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Asia Leaders Likely to Quietly Discuss North Korea Nukes at Summits

  • Brian Padden

A screen displays the APEC logo on the National Stadium during a lights-and-fireworks rehearsal for the upcoming APEC Summit in Beijing, Nov. 4, 2014.

A screen displays the APEC logo on the National Stadium during a lights-and-fireworks rehearsal for the upcoming APEC Summit in Beijing, Nov. 4, 2014.

North Korea’s continued pursuit of nuclear weapons may not be on the official agenda of either the upcoming Asia-Pacific Economic Cooperation forum or the East Asia Summit, but the topic will almost certainly be addressed behind the scenes when attending world leaders meet on the sidelines.

APEC’s 21 members including the United States, Russia, China, Japan and South Korea will meet November 10 in Beijing. Following that, the East Asia Summit, hosted by the Association of Southeast Asian Nations, known as ASEAN, will be held in Myanmar.

North Korea is not a member of either organization, but Kim Han-kwon, the director of regional studies at the Asan Institute for Policy Studies in Seoul, said the North’s nuclear weapons program will surely be addressed at these summits.

East Asia issue

Kim said the issue of North Korea is not just a topic for the Korean peninsula and the East Asia, but it is a topic that can bring a big change in the security system of Asia Pacific, so related countries will have discussions either officially or unofficially at the meetings.

The discussions could have added urgency with media reports out of South Korea this week, alleging that the North has started a new uranium enrichment plant at its main nuclear facility.

North Korea is believed to have made advances in trying to build an atomic bomb, but is still believed to be working to miniaturize a nuclear warhead to mount on a delivery system.

In recent years, some analysts have thought the North Korean nuclear issue would be an area where Washington and Beijing could cooperate to reduce tensions.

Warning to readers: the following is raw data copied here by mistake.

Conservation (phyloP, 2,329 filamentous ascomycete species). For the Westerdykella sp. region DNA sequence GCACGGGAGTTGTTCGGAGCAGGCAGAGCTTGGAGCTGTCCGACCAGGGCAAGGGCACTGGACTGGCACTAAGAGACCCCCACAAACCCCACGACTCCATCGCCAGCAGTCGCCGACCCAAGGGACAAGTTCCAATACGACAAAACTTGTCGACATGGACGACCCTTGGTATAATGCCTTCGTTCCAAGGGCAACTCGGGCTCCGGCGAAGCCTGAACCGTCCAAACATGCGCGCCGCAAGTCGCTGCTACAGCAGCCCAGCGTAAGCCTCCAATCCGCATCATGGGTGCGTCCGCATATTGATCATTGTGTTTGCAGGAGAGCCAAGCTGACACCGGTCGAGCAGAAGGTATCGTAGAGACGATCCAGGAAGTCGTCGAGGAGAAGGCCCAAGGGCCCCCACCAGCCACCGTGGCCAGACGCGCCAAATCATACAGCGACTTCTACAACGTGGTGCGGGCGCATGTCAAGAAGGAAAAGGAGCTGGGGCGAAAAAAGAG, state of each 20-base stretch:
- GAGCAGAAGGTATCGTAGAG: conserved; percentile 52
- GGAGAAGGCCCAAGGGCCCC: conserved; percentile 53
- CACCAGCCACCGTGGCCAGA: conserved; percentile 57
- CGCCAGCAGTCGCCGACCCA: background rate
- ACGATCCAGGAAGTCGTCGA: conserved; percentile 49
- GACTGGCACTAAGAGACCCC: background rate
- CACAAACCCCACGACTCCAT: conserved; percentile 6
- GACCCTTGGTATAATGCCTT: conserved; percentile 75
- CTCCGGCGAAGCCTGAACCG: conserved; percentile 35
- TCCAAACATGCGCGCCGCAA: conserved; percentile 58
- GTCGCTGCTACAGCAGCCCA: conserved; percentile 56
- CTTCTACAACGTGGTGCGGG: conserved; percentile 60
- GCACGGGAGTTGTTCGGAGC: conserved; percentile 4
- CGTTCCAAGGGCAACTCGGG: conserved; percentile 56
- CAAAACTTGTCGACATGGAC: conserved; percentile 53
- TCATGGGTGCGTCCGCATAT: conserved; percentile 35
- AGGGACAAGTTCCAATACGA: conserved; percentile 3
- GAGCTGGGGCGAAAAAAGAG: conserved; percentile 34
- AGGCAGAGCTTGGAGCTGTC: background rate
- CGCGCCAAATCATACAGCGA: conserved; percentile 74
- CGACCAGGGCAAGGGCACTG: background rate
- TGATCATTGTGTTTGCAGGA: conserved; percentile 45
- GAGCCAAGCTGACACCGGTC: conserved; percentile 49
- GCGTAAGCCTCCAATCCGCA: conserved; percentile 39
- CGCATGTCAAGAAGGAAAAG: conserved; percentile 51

China reportedly has grown frustrated with its ally after Pyongyang conducted a nuclear test in 2013 in defiance of U.N. resolutions.

U.S. Secretary of State John Kerry recently said China has been helpful by reducing jet fuel exports and other trade to North Korea to pressure Pyongyang to end its nuclear program.

But Beijing has also been reluctant to support strong sanctions that could threaten stability in North Korea.

Six-party talks

China would like to restart six-party talks that brought together representatives from China, Japan, North Korea, South Korea, Russia and the U.S. to work on ending North Korea’s nuclear program in exchange for increased aid and assistance.

Those talks officially ended in 2009 after North Korea declared it would continue to pursue the development of nuclear weapons.

The U.S. said it wants North Korea to stop its nuclear activities before it will enter into talks about increasing aid and assistance.

Kim said he does not expect next week’s China -U.S. meeting in Beijing to result in any immediate progress.

He said even if China and the United States agree, more time is needed for resumption of the six-party talks.

Obama is also scheduled to meet with South Korean President Park Geun-hye in Myanmar.

They will likely discuss the recent mixed signals coming from North Korea. Pyongyang has at times indicated an openness toward restarting talks, but still carries hostile rhetoric toward both Seoul and Washington.

The two leaders will also likely discuss last month’s agreement to extend the U.S. military presence in South Korea.